Part of the problem may be that half of social workers surveyed said they had never received any training on how to cope with violent individuals, despite most being required to enter high risk situations, often alone and without adequate support.

Alan Wood, president of the Association of Directors of Children’s Services (ADCS), said: “Social workers do a difficult job, often in extremely challenging circumstances and they have a vital role in protecting children and young people from harm.

“If they are to fulfil their critically important, statutory, role then need they assurance that they will be protected from assault and abuse and in cases where they experience this unacceptable behaviour appropriate action will be taken by their employer and the police. We cannot protect our children effectively if we do not protect the staff we charge to work with them.”

The British Association of Social Workers, in response to these findings, called for a greater push towards a national framework in which incidents of violence are consistently recorded and dealt with, putting the well-being of the worker as a priority.
violence infog4

Helga Pile, Unison’s national officer for social care said: “These findings show that social workers continue to be exposed to a wholly unacceptable toll of violence and hostility. It is shocking and unacceptable that 1 in 3 social workers have been physically assaulted in the last 12 months. But you also can’t underestimate the effect on morale, well-being and staff retention of the near universal exposure to verbal assaults on a daily basis.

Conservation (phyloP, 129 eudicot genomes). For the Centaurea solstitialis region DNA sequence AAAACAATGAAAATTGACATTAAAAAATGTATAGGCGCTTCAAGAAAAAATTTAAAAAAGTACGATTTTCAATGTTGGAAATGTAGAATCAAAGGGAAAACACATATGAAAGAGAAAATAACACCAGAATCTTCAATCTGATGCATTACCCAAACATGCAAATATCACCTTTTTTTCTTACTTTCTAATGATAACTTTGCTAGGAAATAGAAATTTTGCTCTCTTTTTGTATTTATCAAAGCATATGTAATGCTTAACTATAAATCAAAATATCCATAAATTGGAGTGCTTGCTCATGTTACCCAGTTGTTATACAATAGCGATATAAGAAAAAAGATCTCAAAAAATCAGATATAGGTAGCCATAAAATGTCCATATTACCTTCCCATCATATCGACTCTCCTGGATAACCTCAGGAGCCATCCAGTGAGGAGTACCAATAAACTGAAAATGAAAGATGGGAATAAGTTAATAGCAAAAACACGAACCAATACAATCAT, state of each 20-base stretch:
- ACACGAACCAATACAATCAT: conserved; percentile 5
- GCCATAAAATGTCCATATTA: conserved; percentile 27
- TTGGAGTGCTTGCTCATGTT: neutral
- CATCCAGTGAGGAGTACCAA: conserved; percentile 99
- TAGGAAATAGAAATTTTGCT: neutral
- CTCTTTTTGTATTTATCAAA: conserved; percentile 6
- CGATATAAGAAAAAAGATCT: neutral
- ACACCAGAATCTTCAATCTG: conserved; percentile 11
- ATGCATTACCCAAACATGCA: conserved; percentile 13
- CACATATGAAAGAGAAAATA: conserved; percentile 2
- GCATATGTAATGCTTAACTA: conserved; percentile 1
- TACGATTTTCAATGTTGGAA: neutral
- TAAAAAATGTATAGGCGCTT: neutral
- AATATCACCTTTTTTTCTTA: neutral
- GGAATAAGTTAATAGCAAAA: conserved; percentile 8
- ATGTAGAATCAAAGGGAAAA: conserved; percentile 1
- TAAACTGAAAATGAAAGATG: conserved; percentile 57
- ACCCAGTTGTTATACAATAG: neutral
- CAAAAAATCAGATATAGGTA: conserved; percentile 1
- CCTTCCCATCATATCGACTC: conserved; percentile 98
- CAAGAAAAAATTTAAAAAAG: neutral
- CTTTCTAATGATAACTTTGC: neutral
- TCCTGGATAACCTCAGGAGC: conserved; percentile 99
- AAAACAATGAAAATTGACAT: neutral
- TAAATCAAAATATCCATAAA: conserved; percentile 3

“The findings show a failure on the part of many employers to take prevention seriously, or to respond properly when incidents do happen. This can and does have tragic consequences. A legal case supported by Unison recently showed a complete failure to warn the social worker about a known threat, with horrendous consequences. If nothing else, employers should look urgently at what leaving this issue unchecked is costing them through absences, loss of skilled experienced staff and recruitment costs.”

In the legal case Pile mentioned it was ruled that Durham County Council had failed in its duty of care to protect a social worker from harm. It was known by others in the council that a mentally ill service user delusions had made threats to harm the social worker, but she was not informed of this threat to her safety. The social worker was subsequently attacked with a knife and seriously injured.

Pile said there is a bigger picture that still needs to be looked at in order to improve safety for social workers: “We still do not have mandatory reporting systems, consistent standards or inspection of the fundamentals like risk assessment, information sharing and monitoring.